Jack Healey’s Commentary May 11th, 2018

The Mill River Unified Basketball team came up a little bit short in the state championship game at UVM’s Patrick Gym yesterday losing to the Belcate School of Essex Jct. by a score of 51-47. Mill River is the South champion and had a rousing send off before leaving for Burlington and a huge welcome back after the game as well. Congratulations on a great season!

It was remarkable that the undermanned Celtics beat Philadelphia in the NBA Eastern Conference Semi’s in 5 games and I think the miracle ends there. The gutty Celtics don’t have enough to beat Lebron and the Cavaliers in the Eastern Conference Finals. I’m going with Cleveland in 6.

I have had the pleasure of being the MC at the annual scholar-athlete dinner sponsored by the Vermont Chapter of National Football Foundation and Hall of Fame  for several years. The banquet was held on Sunday May 6th and I reported on the various winners last week. I mentioned that Rutland High’s Dylan Moore was the winner of the Community service Award, but I want to add that he was also among the honorees as well.

I was especially impressed with the two student-athletes who were given the “Most Courageous Athlete Award”. The first is Skylar Stone of North Country Union High School:

At the end of Skylar’s junior year his mother was murdered. Needless to say, the news of his mother passing shocked him. Most would isolate themselves for a period of time. Skylar refocused, sat for all of his finals, finishing out the academic year in good standing. Skylar found salvation with his team working out in the weight room during the off season. He leaned and found support from his teammates. During this time the guys really rallied around Skylar and he was emerging as a leader of the team heading into his senior year.

The time and energy Skylar put into the weight room was impressive to watch. He lifted up the spirits of others and provided them with support and instruction when needed.  Skylar also ended up setting North Country Union High School’s deadlift record at 650 pounds. He entered his senior season as strong as ever, was elected captain of the team, and participated in Vermont’s North/South Game.

Skylar used the lessons learned through football and applied them to his life to help him through a painful time in his life. Through it all, he maintained a great sense of humor and continued to get along with, and work well with others. He is polite and respectful. Also being presented with the award was Brayden Duggan of Colchester High School. The following is what his coach had to day about him:

 

I’ve been coaching in Vermont for about 25 years now. I have worked with a variety of

courageous and powerful young men, but I have never had a person like Brayden Duggan before. I believe he exemplifies the “Most Courageous Athlete Award”.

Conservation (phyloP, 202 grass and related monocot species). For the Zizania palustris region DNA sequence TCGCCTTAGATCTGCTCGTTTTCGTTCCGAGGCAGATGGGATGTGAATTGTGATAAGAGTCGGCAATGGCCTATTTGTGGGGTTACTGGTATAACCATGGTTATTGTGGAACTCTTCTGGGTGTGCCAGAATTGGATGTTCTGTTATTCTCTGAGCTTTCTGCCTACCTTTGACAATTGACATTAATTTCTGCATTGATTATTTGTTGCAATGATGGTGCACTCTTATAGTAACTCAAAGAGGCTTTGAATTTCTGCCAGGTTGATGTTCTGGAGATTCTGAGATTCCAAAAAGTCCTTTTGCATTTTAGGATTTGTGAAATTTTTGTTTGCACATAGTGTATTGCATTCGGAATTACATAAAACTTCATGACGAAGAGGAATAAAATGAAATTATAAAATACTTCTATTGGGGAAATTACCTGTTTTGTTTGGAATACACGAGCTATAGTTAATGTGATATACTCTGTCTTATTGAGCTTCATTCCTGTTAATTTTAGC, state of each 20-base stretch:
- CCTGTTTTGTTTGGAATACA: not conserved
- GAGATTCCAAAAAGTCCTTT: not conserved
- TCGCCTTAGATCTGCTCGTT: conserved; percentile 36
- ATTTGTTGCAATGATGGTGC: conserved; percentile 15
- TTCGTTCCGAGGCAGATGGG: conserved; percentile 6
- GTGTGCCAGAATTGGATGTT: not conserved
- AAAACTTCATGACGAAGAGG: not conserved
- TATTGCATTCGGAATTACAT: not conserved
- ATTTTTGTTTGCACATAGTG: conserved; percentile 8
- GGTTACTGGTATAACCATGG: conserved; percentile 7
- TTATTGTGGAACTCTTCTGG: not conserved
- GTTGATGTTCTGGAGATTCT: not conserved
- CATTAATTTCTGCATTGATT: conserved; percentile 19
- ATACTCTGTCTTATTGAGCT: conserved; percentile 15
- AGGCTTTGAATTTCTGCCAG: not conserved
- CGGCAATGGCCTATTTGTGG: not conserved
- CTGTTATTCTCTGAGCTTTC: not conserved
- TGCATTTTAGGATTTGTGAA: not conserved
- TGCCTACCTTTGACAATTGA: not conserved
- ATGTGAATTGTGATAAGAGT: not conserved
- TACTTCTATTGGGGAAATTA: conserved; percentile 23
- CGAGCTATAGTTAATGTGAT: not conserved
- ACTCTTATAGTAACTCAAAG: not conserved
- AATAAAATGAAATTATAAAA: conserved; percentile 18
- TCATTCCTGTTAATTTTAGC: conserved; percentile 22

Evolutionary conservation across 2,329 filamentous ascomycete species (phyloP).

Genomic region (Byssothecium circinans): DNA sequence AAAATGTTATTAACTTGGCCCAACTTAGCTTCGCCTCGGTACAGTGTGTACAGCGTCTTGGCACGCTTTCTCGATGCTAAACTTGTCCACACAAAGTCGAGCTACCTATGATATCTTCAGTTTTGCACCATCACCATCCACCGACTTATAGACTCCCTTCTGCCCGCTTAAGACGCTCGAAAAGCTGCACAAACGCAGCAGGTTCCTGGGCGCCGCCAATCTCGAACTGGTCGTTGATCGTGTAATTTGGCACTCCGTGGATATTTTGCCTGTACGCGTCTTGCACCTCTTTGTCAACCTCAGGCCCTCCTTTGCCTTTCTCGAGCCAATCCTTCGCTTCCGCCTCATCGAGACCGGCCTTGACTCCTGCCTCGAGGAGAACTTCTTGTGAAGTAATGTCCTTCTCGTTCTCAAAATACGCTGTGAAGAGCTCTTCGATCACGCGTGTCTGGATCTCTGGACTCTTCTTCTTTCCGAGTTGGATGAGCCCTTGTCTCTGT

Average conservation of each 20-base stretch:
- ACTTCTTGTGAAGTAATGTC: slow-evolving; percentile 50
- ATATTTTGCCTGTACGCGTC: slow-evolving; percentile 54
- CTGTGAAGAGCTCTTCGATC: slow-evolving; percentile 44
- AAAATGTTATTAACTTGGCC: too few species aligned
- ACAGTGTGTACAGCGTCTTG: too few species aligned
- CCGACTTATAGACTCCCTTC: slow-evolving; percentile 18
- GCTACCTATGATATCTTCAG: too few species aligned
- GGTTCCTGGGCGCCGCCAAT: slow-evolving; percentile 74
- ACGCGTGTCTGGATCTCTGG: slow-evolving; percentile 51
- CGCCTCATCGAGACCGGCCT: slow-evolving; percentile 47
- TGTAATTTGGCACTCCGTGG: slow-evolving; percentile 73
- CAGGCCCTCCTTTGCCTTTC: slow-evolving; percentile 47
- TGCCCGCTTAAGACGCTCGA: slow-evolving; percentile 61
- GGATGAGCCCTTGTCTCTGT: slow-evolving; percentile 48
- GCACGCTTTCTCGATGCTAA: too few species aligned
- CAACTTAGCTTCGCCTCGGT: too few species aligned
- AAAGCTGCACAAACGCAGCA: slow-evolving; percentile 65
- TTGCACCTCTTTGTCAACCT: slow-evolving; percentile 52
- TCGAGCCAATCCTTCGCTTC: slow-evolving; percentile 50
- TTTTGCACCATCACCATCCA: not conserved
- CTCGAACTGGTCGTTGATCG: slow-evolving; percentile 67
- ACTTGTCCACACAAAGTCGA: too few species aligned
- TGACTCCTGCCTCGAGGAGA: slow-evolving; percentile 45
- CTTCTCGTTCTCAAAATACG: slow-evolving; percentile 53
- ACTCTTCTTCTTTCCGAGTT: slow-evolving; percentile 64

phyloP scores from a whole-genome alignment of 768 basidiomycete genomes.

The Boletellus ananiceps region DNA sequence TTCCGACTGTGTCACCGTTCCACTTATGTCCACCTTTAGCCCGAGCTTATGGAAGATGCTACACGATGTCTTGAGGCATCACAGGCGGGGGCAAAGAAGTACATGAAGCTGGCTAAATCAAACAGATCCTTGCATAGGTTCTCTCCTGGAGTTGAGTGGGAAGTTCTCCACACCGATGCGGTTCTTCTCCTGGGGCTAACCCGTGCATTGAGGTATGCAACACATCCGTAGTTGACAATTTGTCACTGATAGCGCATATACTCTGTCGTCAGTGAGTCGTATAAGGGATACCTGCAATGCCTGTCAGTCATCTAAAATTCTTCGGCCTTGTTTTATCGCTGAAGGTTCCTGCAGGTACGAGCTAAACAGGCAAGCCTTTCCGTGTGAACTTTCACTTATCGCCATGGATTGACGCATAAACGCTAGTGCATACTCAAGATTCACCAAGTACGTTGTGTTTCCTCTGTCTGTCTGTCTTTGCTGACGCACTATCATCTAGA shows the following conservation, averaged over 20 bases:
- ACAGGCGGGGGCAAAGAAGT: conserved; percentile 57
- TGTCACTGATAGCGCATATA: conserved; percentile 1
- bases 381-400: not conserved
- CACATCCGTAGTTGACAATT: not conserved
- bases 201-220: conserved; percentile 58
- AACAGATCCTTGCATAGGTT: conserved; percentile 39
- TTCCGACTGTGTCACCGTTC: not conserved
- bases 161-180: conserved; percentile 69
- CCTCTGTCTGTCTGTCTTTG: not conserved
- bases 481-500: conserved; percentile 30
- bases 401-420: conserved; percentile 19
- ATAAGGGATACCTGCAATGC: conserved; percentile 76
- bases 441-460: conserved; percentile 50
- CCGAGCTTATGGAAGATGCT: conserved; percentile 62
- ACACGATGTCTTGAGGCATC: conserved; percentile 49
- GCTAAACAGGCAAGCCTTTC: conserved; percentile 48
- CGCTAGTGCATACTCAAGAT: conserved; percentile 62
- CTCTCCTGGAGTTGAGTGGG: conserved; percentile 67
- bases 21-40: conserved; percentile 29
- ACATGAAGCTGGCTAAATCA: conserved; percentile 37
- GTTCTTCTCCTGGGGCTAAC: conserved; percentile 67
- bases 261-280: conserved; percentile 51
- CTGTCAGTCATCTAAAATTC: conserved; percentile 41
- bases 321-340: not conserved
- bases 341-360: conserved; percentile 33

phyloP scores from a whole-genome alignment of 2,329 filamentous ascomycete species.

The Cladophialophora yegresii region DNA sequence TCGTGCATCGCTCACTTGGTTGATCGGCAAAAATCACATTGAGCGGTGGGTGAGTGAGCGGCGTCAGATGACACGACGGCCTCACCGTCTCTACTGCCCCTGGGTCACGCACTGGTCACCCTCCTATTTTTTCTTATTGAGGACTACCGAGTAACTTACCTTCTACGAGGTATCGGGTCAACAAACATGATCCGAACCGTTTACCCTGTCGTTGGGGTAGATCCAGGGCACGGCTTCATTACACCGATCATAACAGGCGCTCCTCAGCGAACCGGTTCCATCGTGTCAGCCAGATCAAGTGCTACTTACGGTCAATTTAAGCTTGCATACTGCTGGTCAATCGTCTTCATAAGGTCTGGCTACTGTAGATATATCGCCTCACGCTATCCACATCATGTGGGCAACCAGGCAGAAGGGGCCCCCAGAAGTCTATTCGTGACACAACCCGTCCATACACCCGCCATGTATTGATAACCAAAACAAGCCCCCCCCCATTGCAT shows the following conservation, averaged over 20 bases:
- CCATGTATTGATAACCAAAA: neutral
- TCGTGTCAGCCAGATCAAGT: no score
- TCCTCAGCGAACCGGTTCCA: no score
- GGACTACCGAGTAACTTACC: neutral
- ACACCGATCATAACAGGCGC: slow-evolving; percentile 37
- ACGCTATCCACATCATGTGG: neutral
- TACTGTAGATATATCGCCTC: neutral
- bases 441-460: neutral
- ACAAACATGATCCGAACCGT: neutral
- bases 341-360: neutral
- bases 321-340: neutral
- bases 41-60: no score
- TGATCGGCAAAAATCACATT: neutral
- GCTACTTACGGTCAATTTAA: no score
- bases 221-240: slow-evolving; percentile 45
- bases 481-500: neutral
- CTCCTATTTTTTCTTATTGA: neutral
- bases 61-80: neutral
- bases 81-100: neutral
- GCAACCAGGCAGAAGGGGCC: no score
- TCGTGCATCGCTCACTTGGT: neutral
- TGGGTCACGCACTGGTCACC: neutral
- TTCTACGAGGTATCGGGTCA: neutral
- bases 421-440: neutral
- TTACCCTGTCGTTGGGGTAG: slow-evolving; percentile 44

Brayden Duggan has always been a great kid and a hard working football player. He’s not blessed with size or speed, but has a great work ethic and is an excellent teammate.

In March 2016 he was diagnosed with testicular cancer. He lost 50 pounds and spent hours and hours in the hospital receiving chemo treatments and hoping for the best. The best did not occur. In August 2016, when he thought they had gotten all the cancer, he found out it was back. This time he was forced to sit out his junior year of football and receive treatments again.

During this second bout, Doctors discovered that Brayden’s mother had breast cancer. So, while trying to heal himself he also was concerned for his mother.

This award talks about “overcoming extreme hardships in his pursuit to be a contributing member of the team”. While all this was going on Brayden stayed with our team. As he received treatments, he worked as our manager, got water, took video, fixed our old broken down golf cart and without knowing it acted as an inspiration for our team. His contributions and selflessness attitude set the bar for that team. He was nothing short of amazing.

The following spring he was given the all clear and so was his mother. After chemo destroyed his body and took away his opportunity to be a normal kid, Brayden’s way of celebrating his recovery was to attend 75% of our off-season workouts. He put on over 50 pounds and once again set the example for our team. The long term symptoms of his illness linger. He doesn’t have all his taste back, he needs to have his heart checked, as sometimes it races, but he never gives up and always has a smile. He is quite simply the strongest person I know. His hardships have been both mental and physical and, in the spirit we hope all football players have, he battles through every moment.

We opened our 2017 season@ Middlebury and lost. I asked him how he felt and his answer was “I played in a football game today, this is a good day.” Yes two very impressive young men!

                                 

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